Delivering My Heart
It was official. Abby Easten had entered uncharted territory. Her heart hammered against her chest, and she struggled to slow her breathing. Although she could have blamed her anxiety on the tumultuous state of the world, she refused to lie to herself. She knew exactly why she was about to leap through her skin.
The moment had finally come.
Some Months Earlier
Abby found it difficult to say good things about her boss. He recently became one of the partners in the law firm, and his newfound authority overfed his ugly ego. However, the man kept the kitchen stocked with ten different flavors of coffee. Abby had to give him credit for keeping his staff awake. After listening to him at meetings, they needed the caffeine.
Every afternoon, Abby went to the kitchen for a cup. She was purposely indecisive when selecting a blend. Also, she used the oldest coffee maker available. The coffee maker sputtered and hissed when it brewed, and it took a ridiculous amount of time to finish. Abby enjoyed waiting. It meant she had a few extra moments away from her desk.
Once she had a full cup, she unenthusiastically returned to work. She sat her favorite mug on the windowsill directly beside her desk. The window overlooked a busy and cluttered street. She was somewhat annoyed by the business below her second-floor office. They were always renovating something. The hammers were maddening. That afternoon, a massive BANG echoed.
Abby jolted and peered through the window. The odd owner of the neighboring business was standing on his roof. An entire collection of paint cans had crashed onto his parking lot. At that moment, a mail truck rolled up to the business. Abby watched as the mail carrier stepped out. Due to the thin window glass, Abby could hear the woman shout.
“You okay up there, Mr. Varguse?”
“Yeah, yeah, yeah! Leave my mail on the steps down there, would ya?” the owner shouted in return.
As requested, she put Mr. Varguse’s mail and packages on his steps. The angle gave Abby a clear view of the woman. Abby guessed she was about ten years older than her, but the woman was far more fit. Her uniform hat concealed most of her blonde hair. Abby couldn’t see the woman’s eyes beneath her reflective sunglasses, yet she saw the woman’s bright smile. It was captivating.
“I’m such a creep,” Abby grumbled to herself. “Looking at someone through a window like some kind of stalker. Quit it, Ab…”
Still, Abby stole a final glance. She saw that the mail truck was heading towards the mailroom in their building. They were obviously part of the truck’s route, yet Abby hadn’t seen the mail carrier before. She realized she only noticed the carrier because of Mr. Varguse’s clumsiness. Perhaps the mail truck rolled into the parking lot below every day without Abby noticing.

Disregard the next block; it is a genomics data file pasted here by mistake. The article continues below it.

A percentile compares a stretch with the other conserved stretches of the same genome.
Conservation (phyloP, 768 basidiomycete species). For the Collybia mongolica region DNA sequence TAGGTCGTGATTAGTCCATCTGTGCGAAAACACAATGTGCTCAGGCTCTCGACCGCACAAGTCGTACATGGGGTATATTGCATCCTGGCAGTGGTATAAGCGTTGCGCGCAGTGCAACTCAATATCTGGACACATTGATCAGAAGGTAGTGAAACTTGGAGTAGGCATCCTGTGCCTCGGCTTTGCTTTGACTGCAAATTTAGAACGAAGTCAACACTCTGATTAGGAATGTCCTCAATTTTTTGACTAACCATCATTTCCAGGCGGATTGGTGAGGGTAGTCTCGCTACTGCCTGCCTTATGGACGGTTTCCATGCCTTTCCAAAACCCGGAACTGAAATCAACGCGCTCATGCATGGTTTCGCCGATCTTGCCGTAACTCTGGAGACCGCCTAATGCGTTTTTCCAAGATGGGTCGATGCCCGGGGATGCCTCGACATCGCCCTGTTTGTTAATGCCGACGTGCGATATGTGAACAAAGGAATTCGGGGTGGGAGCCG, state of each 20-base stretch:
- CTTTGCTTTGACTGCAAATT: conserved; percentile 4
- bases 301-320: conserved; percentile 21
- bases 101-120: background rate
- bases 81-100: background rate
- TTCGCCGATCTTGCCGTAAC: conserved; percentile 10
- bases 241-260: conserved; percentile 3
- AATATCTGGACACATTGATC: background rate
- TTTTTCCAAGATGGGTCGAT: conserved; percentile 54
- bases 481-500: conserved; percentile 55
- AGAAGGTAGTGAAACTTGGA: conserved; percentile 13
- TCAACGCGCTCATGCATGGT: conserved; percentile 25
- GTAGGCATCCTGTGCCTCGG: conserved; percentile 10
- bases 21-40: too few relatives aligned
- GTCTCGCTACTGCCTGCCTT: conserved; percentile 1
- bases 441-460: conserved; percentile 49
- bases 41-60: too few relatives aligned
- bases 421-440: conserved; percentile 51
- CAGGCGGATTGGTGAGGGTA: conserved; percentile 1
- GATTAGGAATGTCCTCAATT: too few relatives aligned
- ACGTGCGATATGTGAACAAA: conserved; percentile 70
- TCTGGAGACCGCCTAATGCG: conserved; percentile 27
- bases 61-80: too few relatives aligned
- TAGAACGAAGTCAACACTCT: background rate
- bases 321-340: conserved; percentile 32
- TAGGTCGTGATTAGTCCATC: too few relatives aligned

For some reason, the appearance of the mail truck was caught in the webs of Abby’s mind. She was deeply disturbed by her interest in its driver. How would she feel if she found out some weirdo was watching her through a window? Uncomfortable. Unsettled. Unnerved. Regardless, there was something about that woman Abby simply couldn’t shake.
When the next day arrived, Abby took her usual afternoon coffee break. As she added sugar to her cup, she thought about the mail truck once more. Maybe she’d see it again. She considered the idea on the way to her desk. It was unlikely, she believed. Nevertheless, her gaze drifted through her window. She only saw that Mr. Varguse was on his roof again.
So far, there was no sign of the truck or the mail carrier. Abby told herself to ignore the entire thing, but she couldn’t help checking the window. Roughly ten minutes later, the mail truck made its entrance. Abby watched the same mail carrier step onto the pavement. She couldn’t hear what the carrier said to Mr. Varguse this time, yet the woman displayed the same magnetic smile. Abby couldn’t help being drawn to it.
One week passed. The mail truck always stopped next door around the same time. Abby cut her coffee break in half just to be sure she wouldn’t miss it. She chided herself every time, attempting to remember how impolite it was to stare. It didn’t make a difference. Abby was enchanted. She figured she would have to do something about it before voyeurism became a habit. They had to meet somehow. The office was on her route…
On a Tuesday afternoon, Abby visited her coworker’s cubical. He almost always had outgoing mail. “Hey, Lincoln. I’m going downstairs for a minute. Do you have any mail? I’d be happy to take it down for you.”
“That’d be great. I have a few letters. If you could find stamps for them too, I’d appreciate it,” he brightly answered.